GenreDrama, History, Thriller Duration LanguageFrench, English
DirectorRobert Enrico, Richard T. Heffron Release date1989 WriterDavid Ambrose, Daniel Boulanger, Robert Enrico, Richard T. Heffron, Fred A. Wyler DirectorsRobert Enrico, Richard T. Heffron ScreenplayRobert Enrico, Richard T. Heffron, Daniel Boulanger, David Ambrose, John Eskow CastKlaus Maria Brandauer (Danton), François Cluzet (Camille Desmoulins), Marie Bunel (Lucile Desmoulins), Jane Seymour (Marie-Antoinette), Jean-François Balmer (Louis XVI), Andrzej Seweryn (Robespierre) Similar moviesLes Misérables, Les Misérables, Gone Girl, Les Misérables, Les Misérables, Les Misérables
The history of the conflict proceeds from the first uprisings to the downfall of the king (Jean-Francois Balmer).
La Revolution francaise is a two-part film, co-produced by France, Germany, Italy, the United Kingdom and Canada. The first part, titled La Revolution francaise: les Annees lumiere (The Years of Light) was directed by Robert Enrico. The second part, La Revolution francaise: les Annees terribles (The Years of Terror), was directed by Richard T. Heffron. The full movie runs at 360 minutes, but the edited-for-television version is slightly longer.
The film was produced in 1989 for the 200th anniversary of the French Revolution. It purports to tell a faithful and neutral story of the Revolution, from the calling of the Estates-General to the death of Maximilien de Robespierre. The film was high-budgeted and boasted an international cast. It was shot in French and English.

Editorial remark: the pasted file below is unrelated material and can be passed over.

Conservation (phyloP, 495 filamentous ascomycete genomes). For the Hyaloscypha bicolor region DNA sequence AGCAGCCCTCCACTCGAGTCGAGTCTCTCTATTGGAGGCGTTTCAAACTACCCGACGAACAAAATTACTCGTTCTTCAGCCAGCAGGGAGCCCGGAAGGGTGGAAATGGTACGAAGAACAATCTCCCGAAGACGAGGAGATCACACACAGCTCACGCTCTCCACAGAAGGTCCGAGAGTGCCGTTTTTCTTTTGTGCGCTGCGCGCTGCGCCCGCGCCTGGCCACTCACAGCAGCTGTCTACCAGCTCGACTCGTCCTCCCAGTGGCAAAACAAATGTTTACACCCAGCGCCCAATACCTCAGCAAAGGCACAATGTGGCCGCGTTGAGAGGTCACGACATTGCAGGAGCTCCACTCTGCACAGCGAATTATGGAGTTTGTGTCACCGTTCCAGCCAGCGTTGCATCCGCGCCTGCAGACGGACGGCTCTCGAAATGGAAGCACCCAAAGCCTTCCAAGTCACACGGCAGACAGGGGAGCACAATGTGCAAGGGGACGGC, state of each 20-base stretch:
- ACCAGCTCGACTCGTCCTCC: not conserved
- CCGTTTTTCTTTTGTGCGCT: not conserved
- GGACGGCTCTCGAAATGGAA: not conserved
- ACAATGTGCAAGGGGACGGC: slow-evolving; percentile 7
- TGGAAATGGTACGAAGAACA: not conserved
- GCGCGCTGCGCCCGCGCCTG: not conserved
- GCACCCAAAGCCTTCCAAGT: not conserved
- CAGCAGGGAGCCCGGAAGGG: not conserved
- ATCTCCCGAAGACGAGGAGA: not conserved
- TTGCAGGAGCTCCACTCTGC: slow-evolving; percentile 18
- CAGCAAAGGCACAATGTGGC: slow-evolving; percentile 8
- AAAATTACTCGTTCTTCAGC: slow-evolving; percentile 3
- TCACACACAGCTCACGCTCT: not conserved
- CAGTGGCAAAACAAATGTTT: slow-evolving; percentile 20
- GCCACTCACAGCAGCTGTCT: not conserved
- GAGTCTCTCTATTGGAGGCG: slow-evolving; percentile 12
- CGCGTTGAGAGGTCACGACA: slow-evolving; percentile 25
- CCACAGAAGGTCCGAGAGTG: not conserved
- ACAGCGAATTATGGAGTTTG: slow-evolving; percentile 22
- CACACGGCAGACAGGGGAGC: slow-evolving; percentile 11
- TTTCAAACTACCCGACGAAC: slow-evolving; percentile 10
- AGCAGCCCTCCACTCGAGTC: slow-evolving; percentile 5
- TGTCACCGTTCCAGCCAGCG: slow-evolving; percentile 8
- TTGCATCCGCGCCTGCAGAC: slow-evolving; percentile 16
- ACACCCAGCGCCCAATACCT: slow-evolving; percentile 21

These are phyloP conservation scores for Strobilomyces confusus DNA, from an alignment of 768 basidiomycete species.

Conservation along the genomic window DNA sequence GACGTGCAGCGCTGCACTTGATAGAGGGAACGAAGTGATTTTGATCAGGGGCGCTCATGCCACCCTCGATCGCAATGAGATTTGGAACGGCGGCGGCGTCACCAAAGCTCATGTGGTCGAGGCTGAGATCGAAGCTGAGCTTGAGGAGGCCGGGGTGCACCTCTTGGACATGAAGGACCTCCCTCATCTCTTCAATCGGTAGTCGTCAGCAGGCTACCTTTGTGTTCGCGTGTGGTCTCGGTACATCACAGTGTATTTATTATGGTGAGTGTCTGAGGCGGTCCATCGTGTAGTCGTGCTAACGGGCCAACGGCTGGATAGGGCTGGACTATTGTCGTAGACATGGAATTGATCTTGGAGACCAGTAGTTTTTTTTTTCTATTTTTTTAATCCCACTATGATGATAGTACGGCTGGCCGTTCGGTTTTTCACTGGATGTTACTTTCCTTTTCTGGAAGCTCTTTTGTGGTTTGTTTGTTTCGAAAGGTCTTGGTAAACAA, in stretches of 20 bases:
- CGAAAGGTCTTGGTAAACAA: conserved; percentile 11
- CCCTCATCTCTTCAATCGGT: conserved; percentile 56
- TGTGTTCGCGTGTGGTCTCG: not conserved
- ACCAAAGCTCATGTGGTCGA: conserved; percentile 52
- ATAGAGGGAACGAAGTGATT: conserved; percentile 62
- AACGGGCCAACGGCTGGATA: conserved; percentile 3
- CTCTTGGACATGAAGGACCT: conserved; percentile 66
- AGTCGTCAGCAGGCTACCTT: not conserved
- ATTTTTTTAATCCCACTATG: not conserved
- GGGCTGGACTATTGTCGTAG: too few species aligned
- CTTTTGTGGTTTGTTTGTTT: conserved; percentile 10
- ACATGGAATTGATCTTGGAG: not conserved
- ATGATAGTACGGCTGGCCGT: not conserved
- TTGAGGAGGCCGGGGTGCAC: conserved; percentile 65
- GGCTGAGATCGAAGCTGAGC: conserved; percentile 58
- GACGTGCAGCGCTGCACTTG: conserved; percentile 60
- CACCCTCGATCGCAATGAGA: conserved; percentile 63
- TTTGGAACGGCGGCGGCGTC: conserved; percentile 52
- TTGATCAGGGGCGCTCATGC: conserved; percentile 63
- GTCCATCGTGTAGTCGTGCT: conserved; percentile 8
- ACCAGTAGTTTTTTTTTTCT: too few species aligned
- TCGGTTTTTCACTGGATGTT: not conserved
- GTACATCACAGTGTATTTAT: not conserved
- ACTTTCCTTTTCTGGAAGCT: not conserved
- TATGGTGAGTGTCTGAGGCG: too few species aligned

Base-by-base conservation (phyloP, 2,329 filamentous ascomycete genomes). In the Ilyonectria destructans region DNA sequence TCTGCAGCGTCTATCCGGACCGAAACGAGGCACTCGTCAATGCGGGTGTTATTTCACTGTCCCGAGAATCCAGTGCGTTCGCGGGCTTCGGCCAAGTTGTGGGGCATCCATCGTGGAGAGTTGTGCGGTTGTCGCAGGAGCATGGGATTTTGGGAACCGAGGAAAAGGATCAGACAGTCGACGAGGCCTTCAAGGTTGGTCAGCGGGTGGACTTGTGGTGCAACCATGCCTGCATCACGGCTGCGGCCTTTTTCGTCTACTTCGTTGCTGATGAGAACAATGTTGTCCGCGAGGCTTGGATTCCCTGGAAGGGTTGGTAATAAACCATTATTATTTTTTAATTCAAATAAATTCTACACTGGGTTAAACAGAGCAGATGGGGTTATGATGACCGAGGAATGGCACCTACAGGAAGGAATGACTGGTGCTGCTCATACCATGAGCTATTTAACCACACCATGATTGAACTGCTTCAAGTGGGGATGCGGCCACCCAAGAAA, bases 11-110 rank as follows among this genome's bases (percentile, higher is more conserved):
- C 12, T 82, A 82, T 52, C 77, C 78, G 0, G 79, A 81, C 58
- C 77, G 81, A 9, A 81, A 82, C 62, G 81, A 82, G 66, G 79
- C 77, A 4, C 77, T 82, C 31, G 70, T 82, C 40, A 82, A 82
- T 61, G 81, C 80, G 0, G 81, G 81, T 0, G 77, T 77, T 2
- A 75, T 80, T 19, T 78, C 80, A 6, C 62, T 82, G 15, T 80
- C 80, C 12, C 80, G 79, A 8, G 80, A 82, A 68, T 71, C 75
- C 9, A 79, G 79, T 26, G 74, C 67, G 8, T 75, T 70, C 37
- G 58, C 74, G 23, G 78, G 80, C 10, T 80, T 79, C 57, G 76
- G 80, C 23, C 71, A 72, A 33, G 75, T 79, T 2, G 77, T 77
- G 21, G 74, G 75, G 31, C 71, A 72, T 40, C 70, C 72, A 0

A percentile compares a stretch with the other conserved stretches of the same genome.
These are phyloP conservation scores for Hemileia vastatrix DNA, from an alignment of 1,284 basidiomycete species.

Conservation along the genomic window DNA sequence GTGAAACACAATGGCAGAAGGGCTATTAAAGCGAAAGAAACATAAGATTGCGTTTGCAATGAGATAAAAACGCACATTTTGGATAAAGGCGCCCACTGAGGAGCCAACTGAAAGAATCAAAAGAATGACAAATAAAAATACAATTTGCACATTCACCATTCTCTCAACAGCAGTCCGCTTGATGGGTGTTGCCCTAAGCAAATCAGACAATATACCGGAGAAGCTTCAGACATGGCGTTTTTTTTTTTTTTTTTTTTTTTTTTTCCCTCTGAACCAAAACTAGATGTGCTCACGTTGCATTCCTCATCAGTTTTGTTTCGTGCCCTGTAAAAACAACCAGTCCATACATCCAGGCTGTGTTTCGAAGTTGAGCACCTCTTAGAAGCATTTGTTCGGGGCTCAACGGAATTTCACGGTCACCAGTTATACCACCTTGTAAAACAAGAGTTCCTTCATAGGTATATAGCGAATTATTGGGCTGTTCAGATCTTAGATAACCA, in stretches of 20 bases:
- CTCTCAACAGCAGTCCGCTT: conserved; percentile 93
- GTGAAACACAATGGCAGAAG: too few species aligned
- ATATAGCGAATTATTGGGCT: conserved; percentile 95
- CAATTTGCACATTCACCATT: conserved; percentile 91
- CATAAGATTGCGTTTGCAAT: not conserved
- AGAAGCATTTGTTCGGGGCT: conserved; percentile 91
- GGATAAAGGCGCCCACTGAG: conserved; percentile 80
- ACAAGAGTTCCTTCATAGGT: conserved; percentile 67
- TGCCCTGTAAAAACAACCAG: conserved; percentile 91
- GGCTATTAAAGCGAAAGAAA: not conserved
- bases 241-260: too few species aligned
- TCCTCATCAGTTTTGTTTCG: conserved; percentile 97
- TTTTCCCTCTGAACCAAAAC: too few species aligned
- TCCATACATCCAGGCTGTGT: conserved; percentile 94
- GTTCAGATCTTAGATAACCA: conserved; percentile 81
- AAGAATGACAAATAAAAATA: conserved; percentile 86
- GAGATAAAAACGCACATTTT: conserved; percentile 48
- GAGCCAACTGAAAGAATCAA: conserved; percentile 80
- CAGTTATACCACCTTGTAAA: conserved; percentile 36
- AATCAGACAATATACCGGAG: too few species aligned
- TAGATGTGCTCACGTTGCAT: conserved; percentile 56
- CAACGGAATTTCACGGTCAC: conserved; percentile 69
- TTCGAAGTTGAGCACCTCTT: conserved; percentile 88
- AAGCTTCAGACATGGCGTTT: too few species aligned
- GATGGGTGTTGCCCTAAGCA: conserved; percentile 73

A history of the French Revolution from the decision of the king to convene the Etats-Generaux in 1789 in order to deal with France's debt problem. The first part of the movie tells the story from 1789 until August 10, 1792 (when the King Louis XVI lost all his authority and was put in prison). The second part carries the story through the end of the terror in 1794, including the deaths by guillotine of Louis XVI, Marie-Antoinette, Danton, and Desmoulins.
The film was generally considered rather historically accurate. Among the few departures from the historical facts, the executioner Charles-Henri Sanson was shown executing both Louis XVI and Marie-Antoinette. The elder Sanson actually executed only Louis XVI; it was his son that executed Marie-Antoinette.
Some critics pointed, however, that the film suffered from its neutrality, which resulted in a lack of point of view and in some incoherences. The first part, which dealt with a rather complex historical subject, was also criticized for its disjointed pacing. The second part was considered more gripping and dramatic. Jean-Francois Balmer received great praise for his portrayal of a rather sympathetic Louis XVI, and Andrzej Seweryn was considered very convincing as Robespierre.
The film was not a box office success in France, as the celebrations for the Revolutions bicentennial were not attracting much audience.